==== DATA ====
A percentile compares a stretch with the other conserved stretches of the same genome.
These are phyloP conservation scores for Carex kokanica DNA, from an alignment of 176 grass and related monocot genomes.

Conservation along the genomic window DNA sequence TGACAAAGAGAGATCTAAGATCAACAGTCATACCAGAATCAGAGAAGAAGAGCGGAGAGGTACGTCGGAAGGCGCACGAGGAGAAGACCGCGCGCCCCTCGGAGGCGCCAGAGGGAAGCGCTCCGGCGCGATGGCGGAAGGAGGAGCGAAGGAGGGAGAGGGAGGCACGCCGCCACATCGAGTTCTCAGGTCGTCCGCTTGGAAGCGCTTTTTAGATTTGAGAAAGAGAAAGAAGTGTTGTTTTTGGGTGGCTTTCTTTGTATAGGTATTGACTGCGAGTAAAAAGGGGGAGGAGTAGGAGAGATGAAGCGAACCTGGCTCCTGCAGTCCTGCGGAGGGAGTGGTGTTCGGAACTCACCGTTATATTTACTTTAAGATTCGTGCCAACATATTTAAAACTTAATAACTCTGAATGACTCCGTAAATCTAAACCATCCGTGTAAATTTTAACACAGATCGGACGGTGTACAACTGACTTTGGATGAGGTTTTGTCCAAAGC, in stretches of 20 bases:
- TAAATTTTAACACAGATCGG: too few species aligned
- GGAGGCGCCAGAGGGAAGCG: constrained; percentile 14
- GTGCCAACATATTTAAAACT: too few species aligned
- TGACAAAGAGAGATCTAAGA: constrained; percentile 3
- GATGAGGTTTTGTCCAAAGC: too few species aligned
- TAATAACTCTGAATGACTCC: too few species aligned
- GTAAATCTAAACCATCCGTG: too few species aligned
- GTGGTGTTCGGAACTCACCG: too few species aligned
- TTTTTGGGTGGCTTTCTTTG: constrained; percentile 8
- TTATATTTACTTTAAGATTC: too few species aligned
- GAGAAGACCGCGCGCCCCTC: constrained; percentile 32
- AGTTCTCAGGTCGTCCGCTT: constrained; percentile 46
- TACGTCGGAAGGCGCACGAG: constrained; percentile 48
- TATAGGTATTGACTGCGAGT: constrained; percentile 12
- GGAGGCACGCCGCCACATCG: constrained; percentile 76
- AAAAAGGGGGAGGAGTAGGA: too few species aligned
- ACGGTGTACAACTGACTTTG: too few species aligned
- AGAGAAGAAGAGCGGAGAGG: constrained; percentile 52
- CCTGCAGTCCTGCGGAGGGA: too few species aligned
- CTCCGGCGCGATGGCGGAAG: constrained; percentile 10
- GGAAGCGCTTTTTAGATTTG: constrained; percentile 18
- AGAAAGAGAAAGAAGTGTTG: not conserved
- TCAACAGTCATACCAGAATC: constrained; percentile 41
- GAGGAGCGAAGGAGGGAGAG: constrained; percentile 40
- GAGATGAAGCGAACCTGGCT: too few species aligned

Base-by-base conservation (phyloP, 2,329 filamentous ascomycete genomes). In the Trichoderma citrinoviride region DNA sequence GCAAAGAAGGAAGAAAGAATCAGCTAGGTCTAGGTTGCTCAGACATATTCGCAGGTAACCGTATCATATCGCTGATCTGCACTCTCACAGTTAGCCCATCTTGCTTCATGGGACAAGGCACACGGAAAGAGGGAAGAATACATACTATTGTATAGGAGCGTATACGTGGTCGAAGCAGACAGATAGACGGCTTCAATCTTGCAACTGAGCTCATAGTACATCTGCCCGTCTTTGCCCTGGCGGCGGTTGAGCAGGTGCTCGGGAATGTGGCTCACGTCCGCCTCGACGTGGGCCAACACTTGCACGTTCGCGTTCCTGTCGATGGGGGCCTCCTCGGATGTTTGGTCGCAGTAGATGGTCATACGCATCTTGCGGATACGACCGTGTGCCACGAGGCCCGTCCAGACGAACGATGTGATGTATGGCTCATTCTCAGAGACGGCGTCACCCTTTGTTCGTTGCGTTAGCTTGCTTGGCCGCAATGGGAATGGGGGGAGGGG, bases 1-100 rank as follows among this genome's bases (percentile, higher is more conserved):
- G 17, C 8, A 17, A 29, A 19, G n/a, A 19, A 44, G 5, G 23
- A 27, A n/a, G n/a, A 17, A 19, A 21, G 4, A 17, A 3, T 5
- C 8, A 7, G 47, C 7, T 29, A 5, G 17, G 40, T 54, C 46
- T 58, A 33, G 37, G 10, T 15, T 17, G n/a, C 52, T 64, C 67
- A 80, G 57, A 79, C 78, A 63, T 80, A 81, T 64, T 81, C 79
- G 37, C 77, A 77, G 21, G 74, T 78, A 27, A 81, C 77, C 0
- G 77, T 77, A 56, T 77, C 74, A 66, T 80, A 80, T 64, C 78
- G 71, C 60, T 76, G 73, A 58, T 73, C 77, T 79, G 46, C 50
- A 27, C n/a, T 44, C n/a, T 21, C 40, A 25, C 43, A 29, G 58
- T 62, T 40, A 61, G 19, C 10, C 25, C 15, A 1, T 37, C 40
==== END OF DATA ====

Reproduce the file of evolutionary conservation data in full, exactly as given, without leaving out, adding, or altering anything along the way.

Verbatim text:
A percentile compares a stretch with the other conserved stretches of the same genome.
These are phyloP conservation scores for Carex kokanica DNA, from an alignment of 176 grass and related monocot genomes.

Conservation along the genomic window DNA sequence TGACAAAGAGAGATCTAAGATCAACAGTCATACCAGAATCAGAGAAGAAGAGCGGAGAGGTACGTCGGAAGGCGCACGAGGAGAAGACCGCGCGCCCCTCGGAGGCGCCAGAGGGAAGCGCTCCGGCGCGATGGCGGAAGGAGGAGCGAAGGAGGGAGAGGGAGGCACGCCGCCACATCGAGTTCTCAGGTCGTCCGCTTGGAAGCGCTTTTTAGATTTGAGAAAGAGAAAGAAGTGTTGTTTTTGGGTGGCTTTCTTTGTATAGGTATTGACTGCGAGTAAAAAGGGGGAGGAGTAGGAGAGATGAAGCGAACCTGGCTCCTGCAGTCCTGCGGAGGGAGTGGTGTTCGGAACTCACCGTTATATTTACTTTAAGATTCGTGCCAACATATTTAAAACTTAATAACTCTGAATGACTCCGTAAATCTAAACCATCCGTGTAAATTTTAACACAGATCGGACGGTGTACAACTGACTTTGGATGAGGTTTTGTCCAAAGC, in stretches of 20 bases:
- TAAATTTTAACACAGATCGG: too few species aligned
- GGAGGCGCCAGAGGGAAGCG: constrained; percentile 14
- GTGCCAACATATTTAAAACT: too few species aligned
- TGACAAAGAGAGATCTAAGA: constrained; percentile 3
- GATGAGGTTTTGTCCAAAGC: too few species aligned
- TAATAACTCTGAATGACTCC: too few species aligned
- GTAAATCTAAACCATCCGTG: too few species aligned
- GTGGTGTTCGGAACTCACCG: too few species aligned
- TTTTTGGGTGGCTTTCTTTG: constrained; percentile 8
- TTATATTTACTTTAAGATTC: too few species aligned
- GAGAAGACCGCGCGCCCCTC: constrained; percentile 32
- AGTTCTCAGGTCGTCCGCTT: constrained; percentile 46
- TACGTCGGAAGGCGCACGAG: constrained; percentile 48
- TATAGGTATTGACTGCGAGT: constrained; percentile 12
- GGAGGCACGCCGCCACATCG: constrained; percentile 76
- AAAAAGGGGGAGGAGTAGGA: too few species aligned
- ACGGTGTACAACTGACTTTG: too few species aligned
- AGAGAAGAAGAGCGGAGAGG: constrained; percentile 52
- CCTGCAGTCCTGCGGAGGGA: too few species aligned
- CTCCGGCGCGATGGCGGAAG: constrained; percentile 10
- GGAAGCGCTTTTTAGATTTG: constrained; percentile 18
- AGAAAGAGAAAGAAGTGTTG: not conserved
- TCAACAGTCATACCAGAATC: constrained; percentile 41
- GAGGAGCGAAGGAGGGAGAG: constrained; percentile 40
- GAGATGAAGCGAACCTGGCT: too few species aligned

Base-by-base conservation (phyloP, 2,329 filamentous ascomycete genomes). In the Trichoderma citrinoviride region DNA sequence GCAAAGAAGGAAGAAAGAATCAGCTAGGTCTAGGTTGCTCAGACATATTCGCAGGTAACCGTATCATATCGCTGATCTGCACTCTCACAGTTAGCCCATCTTGCTTCATGGGACAAGGCACACGGAAAGAGGGAAGAATACATACTATTGTATAGGAGCGTATACGTGGTCGAAGCAGACAGATAGACGGCTTCAATCTTGCAACTGAGCTCATAGTACATCTGCCCGTCTTTGCCCTGGCGGCGGTTGAGCAGGTGCTCGGGAATGTGGCTCACGTCCGCCTCGACGTGGGCCAACACTTGCACGTTCGCGTTCCTGTCGATGGGGGCCTCCTCGGATGTTTGGTCGCAGTAGATGGTCATACGCATCTTGCGGATACGACCGTGTGCCACGAGGCCCGTCCAGACGAACGATGTGATGTATGGCTCATTCTCAGAGACGGCGTCACCCTTTGTTCGTTGCGTTAGCTTGCTTGGCCGCAATGGGAATGGGGGGAGGGG, bases 1-100 rank as follows among this genome's bases (percentile, higher is more conserved):
- G 17, C 8, A 17, A 29, A 19, G n/a, A 19, A 44, G 5, G 23
- A 27, A n/a, G n/a, A 17, A 19, A 21, G 4, A 17, A 3, T 5
- C 8, A 7, G 47, C 7, T 29, A 5, G 17, G 40, T 54, C 46
- T 58, A 33, G 37, G 10, T 15, T 17, G n/a, C 52, T 64, C 67
- A 80, G 57, A 79, C 78, A 63, T 80, A 81, T 64, T 81, C 79
- G 37, C 77, A 77, G 21, G 74, T 78, A 27, A 81, C 77, C 0
- G 77, T 77, A 56, T 77, C 74, A 66, T 80, A 80, T 64, C 78
- G 71, C 60, T 76, G 73, A 58, T 73, C 77, T 79, G 46, C 50
- A 27, C n/a, T 44, C n/a, T 21, C 40, A 25, C 43, A 29, G 58
- T 62, T 40, A 61, G 19, C 10, C 25, C 15, A 1, T 37, C 40